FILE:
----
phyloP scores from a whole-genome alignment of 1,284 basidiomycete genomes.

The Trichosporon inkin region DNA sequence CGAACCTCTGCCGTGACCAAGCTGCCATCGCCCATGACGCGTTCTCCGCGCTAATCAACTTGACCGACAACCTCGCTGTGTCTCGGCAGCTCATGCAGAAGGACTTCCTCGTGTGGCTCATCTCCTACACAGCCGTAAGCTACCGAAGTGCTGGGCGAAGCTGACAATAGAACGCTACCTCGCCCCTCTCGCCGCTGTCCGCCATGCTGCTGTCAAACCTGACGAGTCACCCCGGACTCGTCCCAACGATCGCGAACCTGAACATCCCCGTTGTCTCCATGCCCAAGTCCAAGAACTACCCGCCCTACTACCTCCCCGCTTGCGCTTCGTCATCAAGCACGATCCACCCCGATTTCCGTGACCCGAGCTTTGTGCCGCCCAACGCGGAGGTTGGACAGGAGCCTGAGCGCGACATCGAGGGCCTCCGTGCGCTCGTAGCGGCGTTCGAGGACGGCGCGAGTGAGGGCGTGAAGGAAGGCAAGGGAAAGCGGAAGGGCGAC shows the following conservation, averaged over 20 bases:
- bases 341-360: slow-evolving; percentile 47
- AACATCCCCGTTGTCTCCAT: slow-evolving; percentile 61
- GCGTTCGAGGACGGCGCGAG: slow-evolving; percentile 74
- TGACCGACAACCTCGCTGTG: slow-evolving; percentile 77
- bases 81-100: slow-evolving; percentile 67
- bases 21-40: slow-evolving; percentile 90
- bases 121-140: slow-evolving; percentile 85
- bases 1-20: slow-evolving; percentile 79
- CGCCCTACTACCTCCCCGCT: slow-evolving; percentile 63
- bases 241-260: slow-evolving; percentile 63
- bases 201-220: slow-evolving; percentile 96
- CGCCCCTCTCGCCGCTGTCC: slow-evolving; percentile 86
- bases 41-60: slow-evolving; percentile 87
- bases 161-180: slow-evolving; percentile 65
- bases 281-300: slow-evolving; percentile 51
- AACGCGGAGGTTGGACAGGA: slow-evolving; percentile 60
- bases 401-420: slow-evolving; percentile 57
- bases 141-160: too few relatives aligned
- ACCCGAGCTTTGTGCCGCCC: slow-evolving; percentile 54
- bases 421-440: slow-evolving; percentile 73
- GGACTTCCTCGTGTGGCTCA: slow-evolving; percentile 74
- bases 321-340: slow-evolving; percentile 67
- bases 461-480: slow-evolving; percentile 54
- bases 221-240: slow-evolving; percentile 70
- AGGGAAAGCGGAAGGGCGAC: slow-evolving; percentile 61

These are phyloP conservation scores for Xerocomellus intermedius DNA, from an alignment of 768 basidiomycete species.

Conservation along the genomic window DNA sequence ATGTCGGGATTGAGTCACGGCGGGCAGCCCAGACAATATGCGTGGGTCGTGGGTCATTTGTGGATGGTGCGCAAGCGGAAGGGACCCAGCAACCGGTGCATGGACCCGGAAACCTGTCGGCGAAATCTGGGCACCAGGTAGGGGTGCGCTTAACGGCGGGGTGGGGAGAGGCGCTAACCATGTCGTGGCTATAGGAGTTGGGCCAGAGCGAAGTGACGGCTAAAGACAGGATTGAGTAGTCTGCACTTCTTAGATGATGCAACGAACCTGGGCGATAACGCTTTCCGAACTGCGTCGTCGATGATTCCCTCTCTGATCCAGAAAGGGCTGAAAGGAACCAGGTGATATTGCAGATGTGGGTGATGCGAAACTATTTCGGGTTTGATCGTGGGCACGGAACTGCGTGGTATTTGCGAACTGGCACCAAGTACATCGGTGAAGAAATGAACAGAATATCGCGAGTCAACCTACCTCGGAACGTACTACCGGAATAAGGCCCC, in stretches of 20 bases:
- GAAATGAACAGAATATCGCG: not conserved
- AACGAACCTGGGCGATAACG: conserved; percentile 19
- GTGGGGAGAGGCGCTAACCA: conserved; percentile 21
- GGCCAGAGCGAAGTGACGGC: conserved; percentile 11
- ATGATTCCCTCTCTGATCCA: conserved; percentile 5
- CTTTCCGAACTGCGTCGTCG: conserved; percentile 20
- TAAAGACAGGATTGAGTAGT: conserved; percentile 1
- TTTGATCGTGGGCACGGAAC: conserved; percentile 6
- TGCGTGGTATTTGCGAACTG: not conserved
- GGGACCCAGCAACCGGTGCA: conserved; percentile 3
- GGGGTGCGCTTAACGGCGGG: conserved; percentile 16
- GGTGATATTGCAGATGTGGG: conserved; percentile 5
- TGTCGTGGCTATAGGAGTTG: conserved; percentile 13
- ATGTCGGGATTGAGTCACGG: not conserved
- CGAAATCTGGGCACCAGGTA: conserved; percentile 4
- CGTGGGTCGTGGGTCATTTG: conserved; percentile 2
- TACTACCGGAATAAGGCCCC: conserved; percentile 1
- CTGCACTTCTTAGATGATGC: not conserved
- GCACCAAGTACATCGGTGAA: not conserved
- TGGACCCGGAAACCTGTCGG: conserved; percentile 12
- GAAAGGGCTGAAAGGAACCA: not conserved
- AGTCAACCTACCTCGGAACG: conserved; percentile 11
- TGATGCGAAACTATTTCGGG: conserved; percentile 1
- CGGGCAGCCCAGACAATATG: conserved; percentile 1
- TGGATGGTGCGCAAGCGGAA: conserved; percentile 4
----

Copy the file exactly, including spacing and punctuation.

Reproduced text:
phyloP scores from a whole-genome alignment of 1,284 basidiomycete genomes.

The Trichosporon inkin region DNA sequence CGAACCTCTGCCGTGACCAAGCTGCCATCGCCCATGACGCGTTCTCCGCGCTAATCAACTTGACCGACAACCTCGCTGTGTCTCGGCAGCTCATGCAGAAGGACTTCCTCGTGTGGCTCATCTCCTACACAGCCGTAAGCTACCGAAGTGCTGGGCGAAGCTGACAATAGAACGCTACCTCGCCCCTCTCGCCGCTGTCCGCCATGCTGCTGTCAAACCTGACGAGTCACCCCGGACTCGTCCCAACGATCGCGAACCTGAACATCCCCGTTGTCTCCATGCCCAAGTCCAAGAACTACCCGCCCTACTACCTCCCCGCTTGCGCTTCGTCATCAAGCACGATCCACCCCGATTTCCGTGACCCGAGCTTTGTGCCGCCCAACGCGGAGGTTGGACAGGAGCCTGAGCGCGACATCGAGGGCCTCCGTGCGCTCGTAGCGGCGTTCGAGGACGGCGCGAGTGAGGGCGTGAAGGAAGGCAAGGGAAAGCGGAAGGGCGAC shows the following conservation, averaged over 20 bases:
- bases 341-360: slow-evolving; percentile 47
- AACATCCCCGTTGTCTCCAT: slow-evolving; percentile 61
- GCGTTCGAGGACGGCGCGAG: slow-evolving; percentile 74
- TGACCGACAACCTCGCTGTG: slow-evolving; percentile 77
- bases 81-100: slow-evolving; percentile 67
- bases 21-40: slow-evolving; percentile 90
- bases 121-140: slow-evolving; percentile 85
- bases 1-20: slow-evolving; percentile 79
- CGCCCTACTACCTCCCCGCT: slow-evolving; percentile 63
- bases 241-260: slow-evolving; percentile 63
- bases 201-220: slow-evolving; percentile 96
- CGCCCCTCTCGCCGCTGTCC: slow-evolving; percentile 86
- bases 41-60: slow-evolving; percentile 87
- bases 161-180: slow-evolving; percentile 65
- bases 281-300: slow-evolving; percentile 51
- AACGCGGAGGTTGGACAGGA: slow-evolving; percentile 60
- bases 401-420: slow-evolving; percentile 57
- bases 141-160: too few relatives aligned
- ACCCGAGCTTTGTGCCGCCC: slow-evolving; percentile 54
- bases 421-440: slow-evolving; percentile 73
- GGACTTCCTCGTGTGGCTCA: slow-evolving; percentile 74
- bases 321-340: slow-evolving; percentile 67
- bases 461-480: slow-evolving; percentile 54
- bases 221-240: slow-evolving; percentile 70
- AGGGAAAGCGGAAGGGCGAC: slow-evolving; percentile 61

These are phyloP conservation scores for Xerocomellus intermedius DNA, from an alignment of 768 basidiomycete species.

Conservation along the genomic window DNA sequence ATGTCGGGATTGAGTCACGGCGGGCAGCCCAGACAATATGCGTGGGTCGTGGGTCATTTGTGGATGGTGCGCAAGCGGAAGGGACCCAGCAACCGGTGCATGGACCCGGAAACCTGTCGGCGAAATCTGGGCACCAGGTAGGGGTGCGCTTAACGGCGGGGTGGGGAGAGGCGCTAACCATGTCGTGGCTATAGGAGTTGGGCCAGAGCGAAGTGACGGCTAAAGACAGGATTGAGTAGTCTGCACTTCTTAGATGATGCAACGAACCTGGGCGATAACGCTTTCCGAACTGCGTCGTCGATGATTCCCTCTCTGATCCAGAAAGGGCTGAAAGGAACCAGGTGATATTGCAGATGTGGGTGATGCGAAACTATTTCGGGTTTGATCGTGGGCACGGAACTGCGTGGTATTTGCGAACTGGCACCAAGTACATCGGTGAAGAAATGAACAGAATATCGCGAGTCAACCTACCTCGGAACGTACTACCGGAATAAGGCCCC, in stretches of 20 bases:
- GAAATGAACAGAATATCGCG: not conserved
- AACGAACCTGGGCGATAACG: conserved; percentile 19
- GTGGGGAGAGGCGCTAACCA: conserved; percentile 21
- GGCCAGAGCGAAGTGACGGC: conserved; percentile 11
- ATGATTCCCTCTCTGATCCA: conserved; percentile 5
- CTTTCCGAACTGCGTCGTCG: conserved; percentile 20
- TAAAGACAGGATTGAGTAGT: conserved; percentile 1
- TTTGATCGTGGGCACGGAAC: conserved; percentile 6
- TGCGTGGTATTTGCGAACTG: not conserved
- GGGACCCAGCAACCGGTGCA: conserved; percentile 3
- GGGGTGCGCTTAACGGCGGG: conserved; percentile 16
- GGTGATATTGCAGATGTGGG: conserved; percentile 5
- TGTCGTGGCTATAGGAGTTG: conserved; percentile 13
- ATGTCGGGATTGAGTCACGG: not conserved
- CGAAATCTGGGCACCAGGTA: conserved; percentile 4
- CGTGGGTCGTGGGTCATTTG: conserved; percentile 2
- TACTACCGGAATAAGGCCCC: conserved; percentile 1
- CTGCACTTCTTAGATGATGC: not conserved
- GCACCAAGTACATCGGTGAA: not conserved
- TGGACCCGGAAACCTGTCGG: conserved; percentile 12
- GAAAGGGCTGAAAGGAACCA: not conserved
- AGTCAACCTACCTCGGAACG: conserved; percentile 11
- TGATGCGAAACTATTTCGGG: conserved; percentile 1
- CGGGCAGCCCAGACAATATG: conserved; percentile 1
- TGGATGGTGCGCAAGCGGAA: conserved; percentile 4